I count several authors among my clients. One has published many works in her area of expertise. Another no longer writes, but enjoys a large income from royalties. And another is getting his break through self and online publishing. All have concerns about their intellectual property and the future of the efforts.
Focus on Smooth Succession
Estate planning for authors isn’t so different than estate planning for anyone else so long as you consider the whole purpose behind it: smooth succession after you’re gone. Consider how your chosen heir will be able to best control and benefit from your assets upon your passing. Often the premier tool to achieve this end is a revocable trust because unlike people, a trust doesn’t die. When you title your property in a trust you maintain control as trustee and beneficiary, but you will also name successors who will control the asset (the trustee) and benefit from it (the beneficiary). Once the trust is in place you’ll need to title or assign your copyrights and other intellectual property to it. You will also want to ensure royalties are payable to the trust rather than you. As long as you’re alive your authority and access isn’t impacted, but you can rest assured that your heirs will retain the benefits of your effort and talent.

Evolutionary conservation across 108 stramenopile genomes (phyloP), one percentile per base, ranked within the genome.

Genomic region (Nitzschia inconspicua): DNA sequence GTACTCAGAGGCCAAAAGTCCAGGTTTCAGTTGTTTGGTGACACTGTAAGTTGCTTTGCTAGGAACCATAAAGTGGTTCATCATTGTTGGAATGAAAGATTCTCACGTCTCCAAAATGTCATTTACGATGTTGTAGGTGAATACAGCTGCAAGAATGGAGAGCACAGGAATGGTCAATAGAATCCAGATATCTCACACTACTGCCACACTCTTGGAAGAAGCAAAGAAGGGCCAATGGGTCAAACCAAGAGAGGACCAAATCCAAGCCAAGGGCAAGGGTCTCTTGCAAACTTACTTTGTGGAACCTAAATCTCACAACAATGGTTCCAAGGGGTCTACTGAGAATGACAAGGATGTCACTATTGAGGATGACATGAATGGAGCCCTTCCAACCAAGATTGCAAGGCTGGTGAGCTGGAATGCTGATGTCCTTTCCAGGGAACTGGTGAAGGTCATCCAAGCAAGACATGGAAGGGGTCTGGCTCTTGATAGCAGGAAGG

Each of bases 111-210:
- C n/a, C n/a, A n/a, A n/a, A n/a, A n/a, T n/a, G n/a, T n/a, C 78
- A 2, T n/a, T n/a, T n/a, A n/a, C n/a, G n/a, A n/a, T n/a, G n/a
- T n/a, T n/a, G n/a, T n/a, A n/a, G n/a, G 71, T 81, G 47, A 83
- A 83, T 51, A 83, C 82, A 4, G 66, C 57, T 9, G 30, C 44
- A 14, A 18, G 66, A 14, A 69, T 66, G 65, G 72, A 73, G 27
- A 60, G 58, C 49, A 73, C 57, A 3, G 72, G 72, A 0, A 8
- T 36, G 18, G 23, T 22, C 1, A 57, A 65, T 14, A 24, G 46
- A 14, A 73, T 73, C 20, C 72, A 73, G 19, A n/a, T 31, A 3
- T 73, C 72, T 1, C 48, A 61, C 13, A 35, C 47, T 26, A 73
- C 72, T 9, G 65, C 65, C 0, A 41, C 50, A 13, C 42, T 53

A Trust isn’t the Only Option
Depending on your budget and jurisdiction an even simpler route could be using a limited liability company (LLC) in conjunction with a simple will. Just as you would with a trust, you will retain control and access to the LLC. You will place your assets there and name a beneficiary and executor in your last will and testament which will serve to determine who receives access to the LLC upon your death. For digital and self-publishers, smooth succession may be as simple as ensuring your chosen heirs have your online user IDs and passwords. However title (meaning authority to manage and benefit from such work) will still remain in your name unless you create or shift such accounts into the trust or LLC.
Organization is Always the Most Critical Principle
Successful estate planning for anyone relies heavily on organization. So in addition to considering how your heirs will succeed to your work, you need to ensure they know what they’re succeeding to. Maintain a list or spreadsheet showing your works, where to find them (e.g. publishers, online, on your hard drive, etc.), whether they’re copyrighted and registered, any pseudonyms, online access, etc. This exercise will not only make it easier on them, but help you in your effort for smooth succession.